Review: The School of Mirrors

Title: The School of Mirrors
Author: Eva Stachniak
Genre: Historical Fiction
Publisher: Penguin Random House Canada
Source: Publisher, Tandem Collective Global
Format: Paperback
Release Date: February 22, 2022
Rating: ★★★★


Goodreads Synopsis:

A scintillating, gorgeously written historical novel about a mother and a daughter in eighteenth-century France, beginning with decadence and palace intrigue at Versailles and ending in an explosive new era of revolution.

During the reign of Louis XV, impoverished but lovely teenage girls from all over France are sent to a discreet villa in the town of Versailles. Overseen by the King’s favorite mistress, Madame de Pompadour, they will be trained as potential courtesans for the King. When the time is right, each girl is smuggled into the palace of Versailles, with its legendary Hall of Mirrors. There they meet a mysterious but splendidly dressed man who they’re told is merely a Polish count, a cousin of the Queen. Living an indulgent life of silk gowns, delicious meals, and soft beds, the students at this “school of mirrors” rarely ask questions, and when Louis tires of them, they are married off to minor aristocrats or allowed to retire to one of the more luxurious nunneries. 

Beautiful and canny Veronique arrives at the school of mirrors and quickly becomes a favorite of the King. But when she discovers her lover’s true identity, she is whisked away, sent to give birth to a daughter in secret, and then to marry a wealthy Breton merchant. There is no return to the School of Mirrors.

This is also the story of the King’s daughter by Veronique—Marie-Louise. Well-provided for in a comfortable home, Marie-Louise has never known her mother, let alone her father. Capable and intelligent, she discovers a passion for healing and science, and becomes an accredited midwife, one of the few reputable careers for women like her. But eventually Veronique comes back into her daughter’s life, bringing with her the secret of Marie-Louise’s birth. But the new King—Louis XVI—is teetering on his throne and it’s a volatile time in France…and those with royal relatives must mind their step very carefully.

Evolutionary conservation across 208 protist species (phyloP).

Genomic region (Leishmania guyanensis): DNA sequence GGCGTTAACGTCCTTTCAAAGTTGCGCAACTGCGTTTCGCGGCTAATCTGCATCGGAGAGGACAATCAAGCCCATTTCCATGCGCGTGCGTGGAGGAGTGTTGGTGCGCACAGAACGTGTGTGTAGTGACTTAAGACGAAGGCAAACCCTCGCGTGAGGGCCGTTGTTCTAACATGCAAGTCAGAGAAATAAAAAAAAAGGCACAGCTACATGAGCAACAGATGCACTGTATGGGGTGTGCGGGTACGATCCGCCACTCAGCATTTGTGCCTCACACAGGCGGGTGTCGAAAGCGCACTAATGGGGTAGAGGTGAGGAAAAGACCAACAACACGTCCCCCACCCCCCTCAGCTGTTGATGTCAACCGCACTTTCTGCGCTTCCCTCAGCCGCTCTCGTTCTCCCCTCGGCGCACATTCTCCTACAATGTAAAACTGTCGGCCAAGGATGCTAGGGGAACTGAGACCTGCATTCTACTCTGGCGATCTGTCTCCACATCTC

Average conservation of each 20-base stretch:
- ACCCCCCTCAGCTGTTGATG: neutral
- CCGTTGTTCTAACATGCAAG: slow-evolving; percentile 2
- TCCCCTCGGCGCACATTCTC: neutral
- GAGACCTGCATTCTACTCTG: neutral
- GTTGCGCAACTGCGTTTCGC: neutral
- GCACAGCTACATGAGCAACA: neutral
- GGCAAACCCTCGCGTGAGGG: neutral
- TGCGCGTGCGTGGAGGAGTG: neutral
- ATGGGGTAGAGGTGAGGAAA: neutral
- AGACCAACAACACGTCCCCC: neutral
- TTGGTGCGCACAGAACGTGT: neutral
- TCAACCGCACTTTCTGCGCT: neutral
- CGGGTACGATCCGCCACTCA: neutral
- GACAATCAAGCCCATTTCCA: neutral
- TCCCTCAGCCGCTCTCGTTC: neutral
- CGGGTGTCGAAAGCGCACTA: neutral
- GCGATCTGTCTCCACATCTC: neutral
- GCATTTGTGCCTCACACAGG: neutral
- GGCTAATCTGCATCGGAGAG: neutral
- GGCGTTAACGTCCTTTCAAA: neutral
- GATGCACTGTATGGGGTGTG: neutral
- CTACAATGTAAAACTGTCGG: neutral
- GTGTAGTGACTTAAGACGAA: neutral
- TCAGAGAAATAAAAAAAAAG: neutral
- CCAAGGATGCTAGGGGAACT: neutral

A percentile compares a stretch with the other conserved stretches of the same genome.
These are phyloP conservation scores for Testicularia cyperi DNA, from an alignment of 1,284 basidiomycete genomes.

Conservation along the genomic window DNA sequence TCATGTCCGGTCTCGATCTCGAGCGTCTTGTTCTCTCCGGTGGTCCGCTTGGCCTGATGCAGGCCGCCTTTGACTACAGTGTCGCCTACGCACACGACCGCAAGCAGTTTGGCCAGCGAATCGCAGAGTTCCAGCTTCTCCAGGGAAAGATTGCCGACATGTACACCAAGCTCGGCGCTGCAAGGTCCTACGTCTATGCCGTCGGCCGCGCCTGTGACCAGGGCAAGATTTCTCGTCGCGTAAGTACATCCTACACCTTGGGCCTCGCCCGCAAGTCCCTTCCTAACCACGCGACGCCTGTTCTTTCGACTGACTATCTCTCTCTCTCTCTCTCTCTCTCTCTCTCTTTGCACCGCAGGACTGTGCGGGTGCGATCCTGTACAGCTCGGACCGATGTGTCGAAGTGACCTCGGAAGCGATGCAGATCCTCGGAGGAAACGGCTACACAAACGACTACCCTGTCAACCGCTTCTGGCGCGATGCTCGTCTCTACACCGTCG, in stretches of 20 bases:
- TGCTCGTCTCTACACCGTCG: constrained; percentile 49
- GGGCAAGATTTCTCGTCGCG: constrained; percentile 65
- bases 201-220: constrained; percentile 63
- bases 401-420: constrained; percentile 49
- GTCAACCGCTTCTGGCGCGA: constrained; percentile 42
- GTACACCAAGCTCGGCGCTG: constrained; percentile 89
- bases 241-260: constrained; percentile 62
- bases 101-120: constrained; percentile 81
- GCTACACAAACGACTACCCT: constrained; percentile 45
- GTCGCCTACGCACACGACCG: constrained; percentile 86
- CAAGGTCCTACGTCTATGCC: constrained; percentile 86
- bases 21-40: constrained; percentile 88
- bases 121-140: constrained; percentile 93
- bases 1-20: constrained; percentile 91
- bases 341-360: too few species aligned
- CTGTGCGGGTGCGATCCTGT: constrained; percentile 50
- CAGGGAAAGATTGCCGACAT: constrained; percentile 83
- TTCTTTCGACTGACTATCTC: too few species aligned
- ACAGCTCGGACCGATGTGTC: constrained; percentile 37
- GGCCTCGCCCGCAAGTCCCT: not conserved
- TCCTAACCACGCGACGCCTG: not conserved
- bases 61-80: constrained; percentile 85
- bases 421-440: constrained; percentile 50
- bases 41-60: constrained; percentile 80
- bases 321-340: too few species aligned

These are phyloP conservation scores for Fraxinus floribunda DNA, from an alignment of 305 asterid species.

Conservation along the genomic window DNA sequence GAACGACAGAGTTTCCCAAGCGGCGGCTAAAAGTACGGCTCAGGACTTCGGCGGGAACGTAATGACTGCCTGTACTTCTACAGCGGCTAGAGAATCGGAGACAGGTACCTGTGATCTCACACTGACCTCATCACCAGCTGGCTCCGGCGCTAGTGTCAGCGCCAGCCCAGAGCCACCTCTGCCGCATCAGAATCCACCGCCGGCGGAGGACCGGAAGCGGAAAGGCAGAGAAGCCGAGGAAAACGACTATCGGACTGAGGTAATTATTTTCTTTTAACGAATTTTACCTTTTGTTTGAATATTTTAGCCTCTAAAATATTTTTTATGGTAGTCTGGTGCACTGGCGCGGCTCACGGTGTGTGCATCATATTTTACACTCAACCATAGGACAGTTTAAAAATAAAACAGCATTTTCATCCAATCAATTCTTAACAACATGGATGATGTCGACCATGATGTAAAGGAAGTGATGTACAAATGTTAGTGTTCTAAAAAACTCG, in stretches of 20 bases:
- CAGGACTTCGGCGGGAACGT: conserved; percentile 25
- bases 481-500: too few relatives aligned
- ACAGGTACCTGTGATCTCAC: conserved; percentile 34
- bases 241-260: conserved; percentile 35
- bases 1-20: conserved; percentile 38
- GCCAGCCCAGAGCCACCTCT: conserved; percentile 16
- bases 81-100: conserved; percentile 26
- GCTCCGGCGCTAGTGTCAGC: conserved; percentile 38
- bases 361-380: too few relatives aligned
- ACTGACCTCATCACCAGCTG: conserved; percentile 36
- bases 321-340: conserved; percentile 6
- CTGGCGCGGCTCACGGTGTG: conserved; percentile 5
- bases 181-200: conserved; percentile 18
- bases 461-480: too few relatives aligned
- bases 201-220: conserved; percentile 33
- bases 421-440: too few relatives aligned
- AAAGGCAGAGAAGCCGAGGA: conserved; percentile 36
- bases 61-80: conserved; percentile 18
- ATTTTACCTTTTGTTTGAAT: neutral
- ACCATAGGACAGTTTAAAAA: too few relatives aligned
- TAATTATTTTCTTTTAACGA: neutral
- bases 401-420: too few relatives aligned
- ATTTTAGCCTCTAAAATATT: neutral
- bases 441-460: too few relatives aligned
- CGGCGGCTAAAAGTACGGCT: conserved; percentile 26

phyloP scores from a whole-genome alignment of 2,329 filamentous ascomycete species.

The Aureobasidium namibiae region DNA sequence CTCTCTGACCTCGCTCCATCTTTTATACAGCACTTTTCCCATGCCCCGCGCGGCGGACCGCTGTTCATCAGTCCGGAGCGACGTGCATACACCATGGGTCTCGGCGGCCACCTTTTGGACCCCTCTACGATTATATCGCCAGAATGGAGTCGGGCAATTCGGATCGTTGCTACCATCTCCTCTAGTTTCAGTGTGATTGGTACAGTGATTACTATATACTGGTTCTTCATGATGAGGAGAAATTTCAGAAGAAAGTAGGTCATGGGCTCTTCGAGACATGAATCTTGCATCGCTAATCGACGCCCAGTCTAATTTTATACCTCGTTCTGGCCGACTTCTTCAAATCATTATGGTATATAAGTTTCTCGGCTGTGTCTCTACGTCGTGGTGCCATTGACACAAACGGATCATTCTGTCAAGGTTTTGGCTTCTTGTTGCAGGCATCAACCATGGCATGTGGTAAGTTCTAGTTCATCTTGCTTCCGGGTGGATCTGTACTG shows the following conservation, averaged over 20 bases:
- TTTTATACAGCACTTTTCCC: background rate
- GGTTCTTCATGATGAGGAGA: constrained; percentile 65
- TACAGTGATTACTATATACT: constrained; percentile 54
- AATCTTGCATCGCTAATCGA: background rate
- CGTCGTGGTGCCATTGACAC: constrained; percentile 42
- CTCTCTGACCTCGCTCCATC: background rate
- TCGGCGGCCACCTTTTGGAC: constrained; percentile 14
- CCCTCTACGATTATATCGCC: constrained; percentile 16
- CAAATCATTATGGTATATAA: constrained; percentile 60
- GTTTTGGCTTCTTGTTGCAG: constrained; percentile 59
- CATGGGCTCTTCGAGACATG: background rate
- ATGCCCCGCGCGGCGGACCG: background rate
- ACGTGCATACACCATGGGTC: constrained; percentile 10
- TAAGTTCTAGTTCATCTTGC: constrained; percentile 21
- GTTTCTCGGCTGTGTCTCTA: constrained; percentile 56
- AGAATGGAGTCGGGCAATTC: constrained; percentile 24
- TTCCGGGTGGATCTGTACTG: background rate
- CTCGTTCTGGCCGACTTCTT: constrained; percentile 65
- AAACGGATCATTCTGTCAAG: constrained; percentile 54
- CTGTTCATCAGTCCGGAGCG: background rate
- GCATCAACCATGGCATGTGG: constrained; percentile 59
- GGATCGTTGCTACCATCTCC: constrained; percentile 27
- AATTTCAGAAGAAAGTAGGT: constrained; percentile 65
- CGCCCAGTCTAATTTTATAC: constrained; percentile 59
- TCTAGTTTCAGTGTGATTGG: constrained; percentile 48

King Louis XV of France has teenage girls from all over the country come and live at a nearby villa. His mistress Madam de Pompadour oversees the training of these girls as courtesans for the King, though they are told they will be visiting with a Polish Count. Thirteen-year-old Véronique is one of these girls whose mother sends her away because she can’t afford to keep her. Véronique becomes a favourite girl of the King, but when she becomes pregnant, she’s whisked away to give birth in secret and then she must marry a merchant that has been chosen for her. Véronique’s daughter Marie-Louise has to grow up without her parents. She isn’t treated well by her guardians, until she is sent to be trained by a midwife in Paris. The woman who teaches her treats Marie-Louise like her niece, and gives her a good life. However, when Marie-Louise finds a piece in the puzzle to her parentage, she tries to find the secret of her birth. 

This was quite a difficult book to read. There were some terrible things that happened to women and girls in the book, many of which were because of the time period but some still happen today. One thing that was interesting was the medical side of this story. Medicine has come a long way since the eighteenth century, but there was a female labour machine that mimicked the way a woman would give birth to teach midwives. This was an interesting piece of history that I didn’t know existed before reading this book. 

The School of Mirrors is a tough read but it’s a touching story. 

Thank you Penguin Random House Canada and Tandem Collective Global for providing a copy of this book. 

Content warnings: child abuse, child death, mother death, childbirth complications, nonconsensual sexual encounters

What to read next:

The Last Grand Duchess by Bryn Turnbull

Have you read The School of Mirrors? What did you think of it?


Author: jilljemmett

Jill lives in Toronto, Canada. She has studied English, Creative Writing, and Publishing. Jill is the creator and content producer of Jill’s Book Blog, where she has published a blog post every day for the last four years, including 5-7 book reviews a week. She can usually be found with her nose in a book.

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